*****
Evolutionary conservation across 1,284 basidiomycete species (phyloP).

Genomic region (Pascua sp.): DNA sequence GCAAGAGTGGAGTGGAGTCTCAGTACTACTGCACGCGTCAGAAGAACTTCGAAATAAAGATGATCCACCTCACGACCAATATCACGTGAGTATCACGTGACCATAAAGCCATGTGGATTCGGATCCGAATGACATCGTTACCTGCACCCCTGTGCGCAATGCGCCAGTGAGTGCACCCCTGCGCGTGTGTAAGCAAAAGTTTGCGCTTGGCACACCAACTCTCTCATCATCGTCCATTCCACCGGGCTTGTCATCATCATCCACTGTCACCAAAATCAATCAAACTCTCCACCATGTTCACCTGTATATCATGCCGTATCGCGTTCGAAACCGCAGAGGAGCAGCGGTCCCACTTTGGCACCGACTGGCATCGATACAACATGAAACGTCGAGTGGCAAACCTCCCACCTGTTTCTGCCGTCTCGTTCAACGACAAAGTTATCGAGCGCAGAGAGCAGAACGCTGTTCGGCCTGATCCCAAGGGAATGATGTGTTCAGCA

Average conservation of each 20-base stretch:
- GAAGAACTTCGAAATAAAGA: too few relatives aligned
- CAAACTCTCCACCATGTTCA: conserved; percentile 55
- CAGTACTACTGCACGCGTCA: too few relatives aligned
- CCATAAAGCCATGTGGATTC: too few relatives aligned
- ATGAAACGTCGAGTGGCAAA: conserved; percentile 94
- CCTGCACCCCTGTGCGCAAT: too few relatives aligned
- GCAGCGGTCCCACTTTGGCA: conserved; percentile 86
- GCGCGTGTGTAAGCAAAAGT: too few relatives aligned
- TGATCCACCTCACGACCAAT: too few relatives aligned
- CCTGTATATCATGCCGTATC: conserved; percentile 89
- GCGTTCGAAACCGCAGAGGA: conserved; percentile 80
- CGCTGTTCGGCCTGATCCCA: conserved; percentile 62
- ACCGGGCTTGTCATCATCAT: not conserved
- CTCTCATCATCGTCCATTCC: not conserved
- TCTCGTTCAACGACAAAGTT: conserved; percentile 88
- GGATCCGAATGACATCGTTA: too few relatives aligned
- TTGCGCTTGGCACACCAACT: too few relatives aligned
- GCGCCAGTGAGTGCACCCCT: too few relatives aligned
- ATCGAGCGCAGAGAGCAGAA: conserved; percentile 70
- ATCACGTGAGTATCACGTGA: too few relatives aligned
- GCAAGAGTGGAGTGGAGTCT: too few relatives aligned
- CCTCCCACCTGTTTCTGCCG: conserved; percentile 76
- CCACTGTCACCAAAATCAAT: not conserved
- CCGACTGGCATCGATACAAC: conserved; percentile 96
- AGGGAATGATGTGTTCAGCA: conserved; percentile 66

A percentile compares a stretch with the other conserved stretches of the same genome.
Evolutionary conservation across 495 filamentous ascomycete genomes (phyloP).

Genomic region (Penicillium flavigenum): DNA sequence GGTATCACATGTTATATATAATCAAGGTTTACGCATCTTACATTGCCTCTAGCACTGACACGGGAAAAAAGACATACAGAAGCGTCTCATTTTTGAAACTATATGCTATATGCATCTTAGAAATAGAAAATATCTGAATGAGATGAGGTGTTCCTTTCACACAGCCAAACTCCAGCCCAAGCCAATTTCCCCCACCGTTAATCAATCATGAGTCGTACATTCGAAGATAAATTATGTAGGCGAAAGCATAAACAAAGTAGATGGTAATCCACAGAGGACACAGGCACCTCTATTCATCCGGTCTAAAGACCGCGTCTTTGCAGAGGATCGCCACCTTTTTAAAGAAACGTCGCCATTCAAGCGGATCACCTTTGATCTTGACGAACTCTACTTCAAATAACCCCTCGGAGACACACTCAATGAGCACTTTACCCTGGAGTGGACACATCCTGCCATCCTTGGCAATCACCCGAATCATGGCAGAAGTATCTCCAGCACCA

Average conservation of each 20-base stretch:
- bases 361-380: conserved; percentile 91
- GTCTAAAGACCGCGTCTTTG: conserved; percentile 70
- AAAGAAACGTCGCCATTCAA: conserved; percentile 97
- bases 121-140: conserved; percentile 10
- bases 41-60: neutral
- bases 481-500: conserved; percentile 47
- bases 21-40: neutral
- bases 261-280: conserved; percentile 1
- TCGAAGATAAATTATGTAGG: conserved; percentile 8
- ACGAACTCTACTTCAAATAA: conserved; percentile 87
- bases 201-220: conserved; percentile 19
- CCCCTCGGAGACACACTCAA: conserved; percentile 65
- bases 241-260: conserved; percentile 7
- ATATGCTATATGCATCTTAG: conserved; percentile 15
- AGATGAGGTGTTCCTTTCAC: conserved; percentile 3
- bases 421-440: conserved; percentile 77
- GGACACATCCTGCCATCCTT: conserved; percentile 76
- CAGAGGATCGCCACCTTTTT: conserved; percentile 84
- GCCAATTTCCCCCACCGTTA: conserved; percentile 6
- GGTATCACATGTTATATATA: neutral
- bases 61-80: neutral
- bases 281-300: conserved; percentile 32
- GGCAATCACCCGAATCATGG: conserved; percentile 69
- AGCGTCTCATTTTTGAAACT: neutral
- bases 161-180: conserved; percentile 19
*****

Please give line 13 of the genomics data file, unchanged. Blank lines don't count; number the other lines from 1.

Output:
- CCTGTATATCATGCCGTATC: conserved; percentile 89